There is increasing evidence that human demands on natural systems are accelerating and could affect the stability and services provided by these systems. This paper aims to aid understanding of the temporal and spatial variability of human pressures on natural systems, which provides a foundation for environmental damage mitigation. Recent advances in remote sensing have allowed great development in mapping of human pressures, particularly in forested areas. Other pressures, such as roads and pasture lands, have by comparison been overlooked.
This study aims to quantify, with a 1km2 resolution, the cumulative human footprint on the terrestrial environment from 1993 to 2009. The human footprint has increased by 9% in these years, despite the 23% increase in population and 153% increase in the world economy. 75% of the earth’s land is experiencing human pressures, which is increasing in intensity over time.
The authors used methods developed by Sanderson et al., (2002) to create human footprint estimates on a national scale, and rated each human pressure on a scale of 1-10. The human pressures included are:
- The extent of built environments – urban areas that do not provide viable habitats for many species of conservation concern, and do not provide high levels of ecosystem services. These were assigned a pressure score of 10.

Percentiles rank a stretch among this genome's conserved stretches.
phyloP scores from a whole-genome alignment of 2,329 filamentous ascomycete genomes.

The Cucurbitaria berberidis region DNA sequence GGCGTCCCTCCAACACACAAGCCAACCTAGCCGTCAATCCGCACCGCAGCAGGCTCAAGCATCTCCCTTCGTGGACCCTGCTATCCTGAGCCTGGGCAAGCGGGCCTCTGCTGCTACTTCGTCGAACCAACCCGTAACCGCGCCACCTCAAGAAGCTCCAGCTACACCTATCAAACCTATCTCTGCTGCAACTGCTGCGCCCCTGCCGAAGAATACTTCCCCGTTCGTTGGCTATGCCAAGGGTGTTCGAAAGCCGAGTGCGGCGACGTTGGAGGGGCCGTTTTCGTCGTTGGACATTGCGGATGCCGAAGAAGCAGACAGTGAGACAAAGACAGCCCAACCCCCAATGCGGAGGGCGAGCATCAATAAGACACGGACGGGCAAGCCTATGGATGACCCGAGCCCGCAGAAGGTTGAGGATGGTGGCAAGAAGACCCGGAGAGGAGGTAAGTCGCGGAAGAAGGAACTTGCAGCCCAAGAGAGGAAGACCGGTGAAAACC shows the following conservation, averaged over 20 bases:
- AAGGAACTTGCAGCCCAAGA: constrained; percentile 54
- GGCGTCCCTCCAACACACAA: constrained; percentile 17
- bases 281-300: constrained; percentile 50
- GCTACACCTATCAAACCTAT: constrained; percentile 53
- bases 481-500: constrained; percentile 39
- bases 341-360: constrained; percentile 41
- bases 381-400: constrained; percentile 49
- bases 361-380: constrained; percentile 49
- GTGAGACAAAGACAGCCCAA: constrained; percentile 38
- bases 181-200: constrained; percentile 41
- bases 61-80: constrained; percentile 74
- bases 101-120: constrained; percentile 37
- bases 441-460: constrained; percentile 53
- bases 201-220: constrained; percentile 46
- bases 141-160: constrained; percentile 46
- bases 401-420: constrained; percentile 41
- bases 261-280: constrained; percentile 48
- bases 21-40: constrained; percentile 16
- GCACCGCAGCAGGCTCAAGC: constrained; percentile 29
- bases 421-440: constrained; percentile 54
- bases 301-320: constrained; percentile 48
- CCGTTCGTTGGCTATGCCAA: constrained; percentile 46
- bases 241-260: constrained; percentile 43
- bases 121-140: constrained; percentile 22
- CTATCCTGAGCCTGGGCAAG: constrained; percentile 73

- Cropland – focused mainly on intensive agriculture because of its greater pressure on the environment and to circumvent the shortcomings of using remotely sensed data which confounds agricultural mosaics and natural woodland/savanna.
- Pasture land – see Cropland. Pasture lands cover 22% of the earth’s land making it one of the most extensive direct human pressures. This was assigned a pressure score of 4, which was then scaled from 0 to 4 using the percent pasture for each 1 km2 pixel.
- Human population density - >1000 people per km were assigned a pressure score of 10
- Night-time lights – pressure score varied from 0-10
- Railways – assigned a pressure score of 8 for 0.5km either side of the railway
- Roads - assigned a pressure score of 8 for 0.5 km out for either side of roads, and access pressures were awarded a score of 4 at 0.5 km and decreasing exponentially out to 15 km either side of the road.
- Navigable waterways - access pressure from navigable water bodies was awarded a score of 4 adjacent to the water body, with the score decreasing exponentially out to 15 km.
These were weighted according to estimates of their relative levels of human pressure, which can co-occur in one location. Pasture lands, roads and railways were treated as static pressures as temporal data were unavailable.
The study authors determined the contribution of each of the 8 pressures to the overall human footprint. They also compiled national-scale datasets of determine if over-the-horizon consumption, socio-economic transition, urbanization or governance can explain the difference in footprint trajectories among the most rapidly expanding economies.
They found that in 2009, the world’s land areas had an area-weighted average human footprint score of 6.16 out of a maximum 50, with an increase of 9% from 1993. They also find strong spatial variation; the highest pressure biomes are forested areas, and 27% (9% less than 20 years prior) of the world’s non-Antarctic area had no measurable human footprint.